Jade Lilly's "Untitled -2."

In a series of photos of her mother, Baltimore-based photographer Faith Couch displays the superhuman power of women to balance their careers and raising children. A diptych shows Couch’s mom, who is a lawyer, working at a cluttered desk as her young daughter jumps into her arms. Couch’s mom continues working while holding her daughter, eventually looking in the camera as if to say, “do I need to make time for you, too?”

“She’s always working through the weekend or holidays, all the time, but my mother has always made time for us no matter what,” Couch says during the artist talk. “When I looked back at the picture, I noticed it looks a lot like mother and child, it looks like [Mary holding Jesus], it looks like a lot of that familiar imagery that we see… I wanted to capture this moment that I think is very timeless and universal.”

Jade Lilly, who considers herself a rainbow in human form, presents a portrait of a pregnant woman dressed in a flowing teal robe sitting in a dressing room. There’s a softness to the photo with a hint of Hollywood glamour that shows us women are still beautiful during pregnancy.

“The transition that women go through to be a vessel for God and bring this blessing into this world is just beyond me,” she says. “I see a lot of women go through the identity crisis of ‘I’m losing my womanhood and my sexuality and all the things that made me, to now transition to this next chapter of being a mother.’ Really, you don’t need to turn off this portion of yourself. You still are that beautiful, goddess, sexy being.”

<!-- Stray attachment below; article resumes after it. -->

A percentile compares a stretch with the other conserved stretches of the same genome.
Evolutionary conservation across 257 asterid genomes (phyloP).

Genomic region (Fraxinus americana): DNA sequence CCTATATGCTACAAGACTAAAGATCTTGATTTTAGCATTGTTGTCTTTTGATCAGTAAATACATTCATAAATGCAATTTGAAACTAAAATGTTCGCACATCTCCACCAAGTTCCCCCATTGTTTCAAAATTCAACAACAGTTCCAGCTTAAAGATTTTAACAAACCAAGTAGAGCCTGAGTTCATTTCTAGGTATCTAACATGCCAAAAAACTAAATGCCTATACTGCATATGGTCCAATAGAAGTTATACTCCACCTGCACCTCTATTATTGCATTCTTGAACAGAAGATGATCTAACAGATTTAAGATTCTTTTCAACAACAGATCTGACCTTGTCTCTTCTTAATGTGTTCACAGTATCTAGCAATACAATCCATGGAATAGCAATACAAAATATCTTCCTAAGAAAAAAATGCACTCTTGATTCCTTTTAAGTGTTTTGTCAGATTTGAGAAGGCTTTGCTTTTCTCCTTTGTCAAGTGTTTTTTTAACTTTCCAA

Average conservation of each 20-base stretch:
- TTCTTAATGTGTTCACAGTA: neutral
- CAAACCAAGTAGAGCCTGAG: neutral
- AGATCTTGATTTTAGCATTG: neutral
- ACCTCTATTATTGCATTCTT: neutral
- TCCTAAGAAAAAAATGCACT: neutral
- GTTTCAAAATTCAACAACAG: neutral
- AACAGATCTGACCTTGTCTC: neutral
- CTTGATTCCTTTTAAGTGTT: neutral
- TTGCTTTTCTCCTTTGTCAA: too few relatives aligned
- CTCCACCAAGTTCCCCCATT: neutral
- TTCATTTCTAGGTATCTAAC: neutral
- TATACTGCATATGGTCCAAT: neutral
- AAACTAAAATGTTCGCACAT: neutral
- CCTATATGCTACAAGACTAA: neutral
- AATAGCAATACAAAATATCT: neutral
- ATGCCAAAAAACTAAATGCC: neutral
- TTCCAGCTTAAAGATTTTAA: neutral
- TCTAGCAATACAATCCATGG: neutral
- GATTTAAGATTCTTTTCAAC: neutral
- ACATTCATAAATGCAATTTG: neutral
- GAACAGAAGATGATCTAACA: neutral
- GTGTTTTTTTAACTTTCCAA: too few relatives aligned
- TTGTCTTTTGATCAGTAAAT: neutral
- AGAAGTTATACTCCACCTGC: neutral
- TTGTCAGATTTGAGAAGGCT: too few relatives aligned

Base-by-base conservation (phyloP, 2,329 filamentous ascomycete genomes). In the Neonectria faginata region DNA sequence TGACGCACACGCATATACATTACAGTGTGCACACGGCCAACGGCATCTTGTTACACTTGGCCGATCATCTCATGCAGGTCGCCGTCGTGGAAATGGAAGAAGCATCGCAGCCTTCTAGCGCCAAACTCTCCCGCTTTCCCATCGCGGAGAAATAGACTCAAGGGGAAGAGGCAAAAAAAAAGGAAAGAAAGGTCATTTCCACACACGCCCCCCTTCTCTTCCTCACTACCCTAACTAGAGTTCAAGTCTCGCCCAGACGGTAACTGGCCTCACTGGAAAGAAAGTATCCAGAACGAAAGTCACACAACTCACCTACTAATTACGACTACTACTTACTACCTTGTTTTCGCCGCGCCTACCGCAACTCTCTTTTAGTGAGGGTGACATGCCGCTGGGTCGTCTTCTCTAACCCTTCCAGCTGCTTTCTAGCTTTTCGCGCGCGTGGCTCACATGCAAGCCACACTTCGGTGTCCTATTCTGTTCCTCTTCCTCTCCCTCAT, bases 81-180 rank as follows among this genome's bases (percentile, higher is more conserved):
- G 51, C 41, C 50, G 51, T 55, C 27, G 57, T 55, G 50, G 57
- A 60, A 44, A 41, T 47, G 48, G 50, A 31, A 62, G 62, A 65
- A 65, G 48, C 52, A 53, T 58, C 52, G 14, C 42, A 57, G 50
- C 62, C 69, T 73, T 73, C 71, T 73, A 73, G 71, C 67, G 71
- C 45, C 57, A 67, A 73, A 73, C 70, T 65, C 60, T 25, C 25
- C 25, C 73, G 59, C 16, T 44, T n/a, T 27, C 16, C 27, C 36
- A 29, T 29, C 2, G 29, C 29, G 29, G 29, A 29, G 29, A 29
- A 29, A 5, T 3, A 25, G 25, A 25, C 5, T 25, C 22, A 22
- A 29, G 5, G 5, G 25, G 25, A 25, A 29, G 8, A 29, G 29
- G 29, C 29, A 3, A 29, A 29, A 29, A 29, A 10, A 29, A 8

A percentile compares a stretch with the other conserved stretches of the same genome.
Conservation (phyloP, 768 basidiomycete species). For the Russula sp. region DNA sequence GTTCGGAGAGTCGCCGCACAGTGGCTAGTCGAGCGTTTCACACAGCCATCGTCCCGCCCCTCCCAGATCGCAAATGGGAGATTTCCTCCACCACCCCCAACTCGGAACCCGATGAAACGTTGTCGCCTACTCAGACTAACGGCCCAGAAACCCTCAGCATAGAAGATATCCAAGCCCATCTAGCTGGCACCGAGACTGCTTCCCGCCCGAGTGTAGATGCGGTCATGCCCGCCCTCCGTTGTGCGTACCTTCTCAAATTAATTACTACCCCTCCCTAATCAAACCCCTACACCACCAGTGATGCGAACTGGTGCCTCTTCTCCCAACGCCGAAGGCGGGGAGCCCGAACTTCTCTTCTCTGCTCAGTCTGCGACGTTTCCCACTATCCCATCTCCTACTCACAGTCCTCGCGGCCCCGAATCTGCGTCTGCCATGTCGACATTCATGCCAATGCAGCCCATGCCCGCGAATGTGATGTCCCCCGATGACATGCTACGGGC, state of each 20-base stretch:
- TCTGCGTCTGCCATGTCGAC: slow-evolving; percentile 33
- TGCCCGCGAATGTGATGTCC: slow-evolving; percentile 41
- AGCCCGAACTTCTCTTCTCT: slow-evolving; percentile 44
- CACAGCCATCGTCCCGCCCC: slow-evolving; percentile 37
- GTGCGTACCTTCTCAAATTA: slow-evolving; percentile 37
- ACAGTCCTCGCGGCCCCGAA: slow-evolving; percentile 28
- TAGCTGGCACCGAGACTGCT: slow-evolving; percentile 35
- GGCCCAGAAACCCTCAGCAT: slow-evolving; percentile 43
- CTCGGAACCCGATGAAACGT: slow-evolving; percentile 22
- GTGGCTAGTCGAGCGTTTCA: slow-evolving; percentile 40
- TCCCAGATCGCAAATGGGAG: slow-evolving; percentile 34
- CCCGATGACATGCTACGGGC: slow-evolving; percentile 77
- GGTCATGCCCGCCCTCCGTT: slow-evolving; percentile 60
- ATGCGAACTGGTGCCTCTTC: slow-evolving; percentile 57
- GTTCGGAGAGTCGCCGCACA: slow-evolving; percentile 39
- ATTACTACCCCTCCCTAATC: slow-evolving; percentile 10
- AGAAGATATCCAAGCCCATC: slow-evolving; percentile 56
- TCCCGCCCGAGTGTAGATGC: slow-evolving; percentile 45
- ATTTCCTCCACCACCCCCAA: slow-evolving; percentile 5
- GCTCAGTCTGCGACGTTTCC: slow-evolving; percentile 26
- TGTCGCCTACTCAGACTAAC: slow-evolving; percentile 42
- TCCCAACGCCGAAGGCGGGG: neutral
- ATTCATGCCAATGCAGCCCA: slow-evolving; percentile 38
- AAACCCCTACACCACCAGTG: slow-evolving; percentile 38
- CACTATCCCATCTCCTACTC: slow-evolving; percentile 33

The exhibit feels something like a shrine — a shrine to Edna White and all the mothers who gave us life. It’s also a prayer for female gallery goers, that they may recognize their own power.

“Don’t you know you are from the Earth,” Eshun says in the film. “Let your light be so loud that it holds the planet in its rightful place.”

Pray for Us is on view through Aug. 23 at Norwest Gallery of Art; 19556 Grand River Ave., Detroit; norwestgallery.com.

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About The Author

Randiah Camille Green

After living in Japan and traveling across Asia, Randiah Camille Green realized Detroit will always be home. And when she says Detroit, she's talking about the hood, not the suburbs. She has bylines in Planet Detroit News , Bridge Detroit , BLAC magazine, and Model D . Her favorite pastimes are meditating...